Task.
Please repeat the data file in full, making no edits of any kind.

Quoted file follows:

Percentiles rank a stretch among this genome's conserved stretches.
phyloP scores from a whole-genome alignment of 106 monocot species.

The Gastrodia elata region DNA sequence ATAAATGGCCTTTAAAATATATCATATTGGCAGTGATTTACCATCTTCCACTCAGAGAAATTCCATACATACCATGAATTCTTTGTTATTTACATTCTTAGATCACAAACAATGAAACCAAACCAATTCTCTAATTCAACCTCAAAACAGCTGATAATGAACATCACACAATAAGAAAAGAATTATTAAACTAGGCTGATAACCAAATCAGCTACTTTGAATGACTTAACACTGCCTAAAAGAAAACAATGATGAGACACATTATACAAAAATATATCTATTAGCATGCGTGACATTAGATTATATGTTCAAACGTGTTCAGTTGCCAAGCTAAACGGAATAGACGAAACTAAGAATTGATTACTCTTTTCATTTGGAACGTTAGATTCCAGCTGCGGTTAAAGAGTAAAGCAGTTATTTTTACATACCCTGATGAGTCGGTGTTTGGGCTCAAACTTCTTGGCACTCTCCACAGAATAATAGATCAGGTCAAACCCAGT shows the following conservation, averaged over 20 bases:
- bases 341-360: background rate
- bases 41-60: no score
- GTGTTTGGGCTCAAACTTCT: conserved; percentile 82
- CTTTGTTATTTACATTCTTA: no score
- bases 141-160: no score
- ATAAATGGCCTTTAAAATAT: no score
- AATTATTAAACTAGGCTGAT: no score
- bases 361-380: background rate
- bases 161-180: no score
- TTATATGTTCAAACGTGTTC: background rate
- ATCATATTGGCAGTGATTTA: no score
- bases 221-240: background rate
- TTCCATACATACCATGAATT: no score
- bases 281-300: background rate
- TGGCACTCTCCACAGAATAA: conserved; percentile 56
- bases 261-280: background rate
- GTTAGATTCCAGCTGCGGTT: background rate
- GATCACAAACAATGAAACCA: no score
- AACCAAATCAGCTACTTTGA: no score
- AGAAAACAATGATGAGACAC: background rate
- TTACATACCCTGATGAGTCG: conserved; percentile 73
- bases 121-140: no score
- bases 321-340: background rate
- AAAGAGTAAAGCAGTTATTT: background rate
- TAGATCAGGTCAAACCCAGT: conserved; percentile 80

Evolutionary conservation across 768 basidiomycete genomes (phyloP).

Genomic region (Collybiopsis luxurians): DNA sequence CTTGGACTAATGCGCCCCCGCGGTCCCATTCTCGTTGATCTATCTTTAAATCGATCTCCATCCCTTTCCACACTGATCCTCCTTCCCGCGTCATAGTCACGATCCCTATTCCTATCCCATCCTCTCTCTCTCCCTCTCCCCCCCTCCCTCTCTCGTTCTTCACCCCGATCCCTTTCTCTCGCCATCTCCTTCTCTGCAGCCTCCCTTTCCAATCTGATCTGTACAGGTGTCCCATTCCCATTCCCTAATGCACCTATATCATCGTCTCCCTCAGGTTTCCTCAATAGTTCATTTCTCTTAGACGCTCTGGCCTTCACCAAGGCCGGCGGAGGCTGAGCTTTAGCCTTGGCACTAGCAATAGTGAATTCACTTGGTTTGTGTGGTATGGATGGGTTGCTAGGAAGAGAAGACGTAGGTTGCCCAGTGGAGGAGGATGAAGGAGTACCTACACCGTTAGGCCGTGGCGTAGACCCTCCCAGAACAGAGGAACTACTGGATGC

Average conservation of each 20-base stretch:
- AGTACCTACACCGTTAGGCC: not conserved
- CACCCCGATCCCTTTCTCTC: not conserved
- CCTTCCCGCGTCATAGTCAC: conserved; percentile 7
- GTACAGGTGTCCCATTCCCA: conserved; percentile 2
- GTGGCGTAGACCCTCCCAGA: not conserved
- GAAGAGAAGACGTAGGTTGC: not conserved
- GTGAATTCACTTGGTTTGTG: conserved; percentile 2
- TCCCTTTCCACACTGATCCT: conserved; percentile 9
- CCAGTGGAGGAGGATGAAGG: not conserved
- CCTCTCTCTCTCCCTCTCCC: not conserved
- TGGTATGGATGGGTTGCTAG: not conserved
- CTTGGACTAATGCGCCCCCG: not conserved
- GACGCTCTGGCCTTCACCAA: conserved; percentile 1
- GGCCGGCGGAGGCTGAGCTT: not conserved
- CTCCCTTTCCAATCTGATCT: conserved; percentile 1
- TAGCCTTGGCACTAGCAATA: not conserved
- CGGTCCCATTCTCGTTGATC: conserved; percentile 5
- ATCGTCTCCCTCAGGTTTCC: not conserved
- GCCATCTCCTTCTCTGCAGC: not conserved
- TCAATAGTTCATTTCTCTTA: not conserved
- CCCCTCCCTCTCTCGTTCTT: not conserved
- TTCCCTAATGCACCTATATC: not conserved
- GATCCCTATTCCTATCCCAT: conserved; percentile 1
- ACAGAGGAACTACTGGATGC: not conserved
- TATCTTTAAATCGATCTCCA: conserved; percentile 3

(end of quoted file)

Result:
Percentiles rank a stretch among this genome's conserved stretches.
phyloP scores from a whole-genome alignment of 106 monocot species.

The Gastrodia elata region DNA sequence ATAAATGGCCTTTAAAATATATCATATTGGCAGTGATTTACCATCTTCCACTCAGAGAAATTCCATACATACCATGAATTCTTTGTTATTTACATTCTTAGATCACAAACAATGAAACCAAACCAATTCTCTAATTCAACCTCAAAACAGCTGATAATGAACATCACACAATAAGAAAAGAATTATTAAACTAGGCTGATAACCAAATCAGCTACTTTGAATGACTTAACACTGCCTAAAAGAAAACAATGATGAGACACATTATACAAAAATATATCTATTAGCATGCGTGACATTAGATTATATGTTCAAACGTGTTCAGTTGCCAAGCTAAACGGAATAGACGAAACTAAGAATTGATTACTCTTTTCATTTGGAACGTTAGATTCCAGCTGCGGTTAAAGAGTAAAGCAGTTATTTTTACATACCCTGATGAGTCGGTGTTTGGGCTCAAACTTCTTGGCACTCTCCACAGAATAATAGATCAGGTCAAACCCAGT shows the following conservation, averaged over 20 bases:
- bases 341-360: background rate
- bases 41-60: no score
- GTGTTTGGGCTCAAACTTCT: conserved; percentile 82
- CTTTGTTATTTACATTCTTA: no score
- bases 141-160: no score
- ATAAATGGCCTTTAAAATAT: no score
- AATTATTAAACTAGGCTGAT: no score
- bases 361-380: background rate
- bases 161-180: no score
- TTATATGTTCAAACGTGTTC: background rate
- ATCATATTGGCAGTGATTTA: no score
- bases 221-240: background rate
- TTCCATACATACCATGAATT: no score
- bases 281-300: background rate
- TGGCACTCTCCACAGAATAA: conserved; percentile 56
- bases 261-280: background rate
- GTTAGATTCCAGCTGCGGTT: background rate
- GATCACAAACAATGAAACCA: no score
- AACCAAATCAGCTACTTTGA: no score
- AGAAAACAATGATGAGACAC: background rate
- TTACATACCCTGATGAGTCG: conserved; percentile 73
- bases 121-140: no score
- bases 321-340: background rate
- AAAGAGTAAAGCAGTTATTT: background rate
- TAGATCAGGTCAAACCCAGT: conserved; percentile 80

Evolutionary conservation across 768 basidiomycete genomes (phyloP).

Genomic region (Collybiopsis luxurians): DNA sequence CTTGGACTAATGCGCCCCCGCGGTCCCATTCTCGTTGATCTATCTTTAAATCGATCTCCATCCCTTTCCACACTGATCCTCCTTCCCGCGTCATAGTCACGATCCCTATTCCTATCCCATCCTCTCTCTCTCCCTCTCCCCCCCTCCCTCTCTCGTTCTTCACCCCGATCCCTTTCTCTCGCCATCTCCTTCTCTGCAGCCTCCCTTTCCAATCTGATCTGTACAGGTGTCCCATTCCCATTCCCTAATGCACCTATATCATCGTCTCCCTCAGGTTTCCTCAATAGTTCATTTCTCTTAGACGCTCTGGCCTTCACCAAGGCCGGCGGAGGCTGAGCTTTAGCCTTGGCACTAGCAATAGTGAATTCACTTGGTTTGTGTGGTATGGATGGGTTGCTAGGAAGAGAAGACGTAGGTTGCCCAGTGGAGGAGGATGAAGGAGTACCTACACCGTTAGGCCGTGGCGTAGACCCTCCCAGAACAGAGGAACTACTGGATGC

Average conservation of each 20-base stretch:
- AGTACCTACACCGTTAGGCC: not conserved
- CACCCCGATCCCTTTCTCTC: not conserved
- CCTTCCCGCGTCATAGTCAC: conserved; percentile 7
- GTACAGGTGTCCCATTCCCA: conserved; percentile 2
- GTGGCGTAGACCCTCCCAGA: not conserved
- GAAGAGAAGACGTAGGTTGC: not conserved
- GTGAATTCACTTGGTTTGTG: conserved; percentile 2
- TCCCTTTCCACACTGATCCT: conserved; percentile 9
- CCAGTGGAGGAGGATGAAGG: not conserved
- CCTCTCTCTCTCCCTCTCCC: not conserved
- TGGTATGGATGGGTTGCTAG: not conserved
- CTTGGACTAATGCGCCCCCG: not conserved
- GACGCTCTGGCCTTCACCAA: conserved; percentile 1
- GGCCGGCGGAGGCTGAGCTT: not conserved
- CTCCCTTTCCAATCTGATCT: conserved; percentile 1
- TAGCCTTGGCACTAGCAATA: not conserved
- CGGTCCCATTCTCGTTGATC: conserved; percentile 5
- ATCGTCTCCCTCAGGTTTCC: not conserved
- GCCATCTCCTTCTCTGCAGC: not conserved
- TCAATAGTTCATTTCTCTTA: not conserved
- CCCCTCCCTCTCTCGTTCTT: not conserved
- TTCCCTAATGCACCTATATC: not conserved
- GATCCCTATTCCTATCCCAT: conserved; percentile 1
- ACAGAGGAACTACTGGATGC: not conserved
- TATCTTTAAATCGATCTCCA: conserved; percentile 3